KGUN 9NewsLocal News


Deadly plane crash under investigation at Gila Bend Airport

The crash involved an experimental aircraft, according to the NTSB
Gila Bend plane crash
Posted at 12:53 PM, Mar 17, 2024
and last updated 2024-03-18 20:11:51-04

GILA BEND, AZ — One person is dead and another is seriously hurt after a plane crash Sunday morning at Gila Bend Municipal Airport.

The Maricopa County Sheriff's Office says the crash took place just after 9:45 a.m.

Two people were on the plane. One of the occupants was pronounced dead at the scene. The other was airlifted to the hospital with serious injuries.

The NTSB said the crash happened shortly after they took off from the airport.

The NTSB has confirmed an investigation has been launched into the crash.

They say the crash involved an "experimental, amateur-built" aircraft.

According to aviation experts ABC15 spoke with, an experimental, amateur-built aircraft is a classification under the FAA.

“There are basically factory-built aircraft and then there are aircraft built by individuals. An experimental, amateur-built aircraft is an airplane built by an individual,” said Richard Schmidt, who has years of flying experience under his belt.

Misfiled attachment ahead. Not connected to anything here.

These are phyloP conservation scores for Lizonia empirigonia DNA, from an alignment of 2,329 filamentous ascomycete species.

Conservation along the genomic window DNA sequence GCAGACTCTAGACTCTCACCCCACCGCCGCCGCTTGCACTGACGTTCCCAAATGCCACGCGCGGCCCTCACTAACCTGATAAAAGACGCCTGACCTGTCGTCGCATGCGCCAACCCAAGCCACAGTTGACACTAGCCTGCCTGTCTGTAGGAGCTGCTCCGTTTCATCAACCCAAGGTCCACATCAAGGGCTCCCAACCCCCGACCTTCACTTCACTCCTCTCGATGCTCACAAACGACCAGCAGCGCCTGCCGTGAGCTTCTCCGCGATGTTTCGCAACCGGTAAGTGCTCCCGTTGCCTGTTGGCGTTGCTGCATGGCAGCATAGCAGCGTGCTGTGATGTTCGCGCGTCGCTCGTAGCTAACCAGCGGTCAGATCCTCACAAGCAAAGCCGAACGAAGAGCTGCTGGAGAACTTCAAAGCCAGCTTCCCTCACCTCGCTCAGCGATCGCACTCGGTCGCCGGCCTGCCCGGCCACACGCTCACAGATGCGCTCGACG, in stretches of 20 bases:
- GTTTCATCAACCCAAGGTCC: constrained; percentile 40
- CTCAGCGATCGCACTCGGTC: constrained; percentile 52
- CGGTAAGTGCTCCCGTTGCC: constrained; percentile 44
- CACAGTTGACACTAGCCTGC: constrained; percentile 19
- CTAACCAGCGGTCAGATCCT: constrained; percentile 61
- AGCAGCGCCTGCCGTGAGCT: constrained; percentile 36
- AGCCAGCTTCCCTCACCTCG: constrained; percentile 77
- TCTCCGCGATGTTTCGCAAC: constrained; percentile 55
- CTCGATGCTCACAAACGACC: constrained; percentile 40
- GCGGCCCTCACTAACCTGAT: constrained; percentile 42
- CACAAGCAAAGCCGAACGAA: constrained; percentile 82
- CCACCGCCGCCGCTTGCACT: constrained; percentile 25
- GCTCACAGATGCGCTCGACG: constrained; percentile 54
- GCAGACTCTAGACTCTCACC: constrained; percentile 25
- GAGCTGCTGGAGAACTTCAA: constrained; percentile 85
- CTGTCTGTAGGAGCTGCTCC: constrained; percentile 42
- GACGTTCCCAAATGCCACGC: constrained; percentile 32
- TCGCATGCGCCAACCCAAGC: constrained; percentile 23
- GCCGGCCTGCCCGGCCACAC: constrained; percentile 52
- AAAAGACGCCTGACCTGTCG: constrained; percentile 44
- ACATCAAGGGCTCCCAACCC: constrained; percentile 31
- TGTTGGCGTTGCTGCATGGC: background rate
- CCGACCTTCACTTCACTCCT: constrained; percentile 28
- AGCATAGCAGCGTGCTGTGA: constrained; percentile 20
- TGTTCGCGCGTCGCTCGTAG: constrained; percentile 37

Schmidt is a flight instructor, commercial pilot, and former president of the Deer Valley Pilot’s Association and is still on its board. He also helps out on the FAA safety team as a representative.

Schmidt has his own experimental, amateur-built aircraft as well. Those types of aircraft are built with kits given by the manufacturer. It is a requirement that the FAA inspects them, too.

However, Schmidt’s experimental, amateur-built aircraft is different than the one that crashed. Schmidt’s plane is enclosed, whereas the one in Gila Bend may not be. The one that crashed is also known as a trike. He says they don’t usually go too high or too fast like regular planes.

According to the Experimental Aircraft Association, trike aircrafts can go between 35 to 85 mph and typically do not go higher than 1,000 to 2,000 feet above the ground.

“They do operate very slowly, so you're not going very fast when you come back to land. It's not particularly dangerous compared to other airplanes,” Schmidt said.

Both the FAA and NTSB are investigating the crash and the NTSB said it should have a preliminary report out in the next 30 days. The NTSB asks that anyone who may have seen the crash or has surveillance video to contact them at

The NTSB investigation can take 12 to 24 months to complete.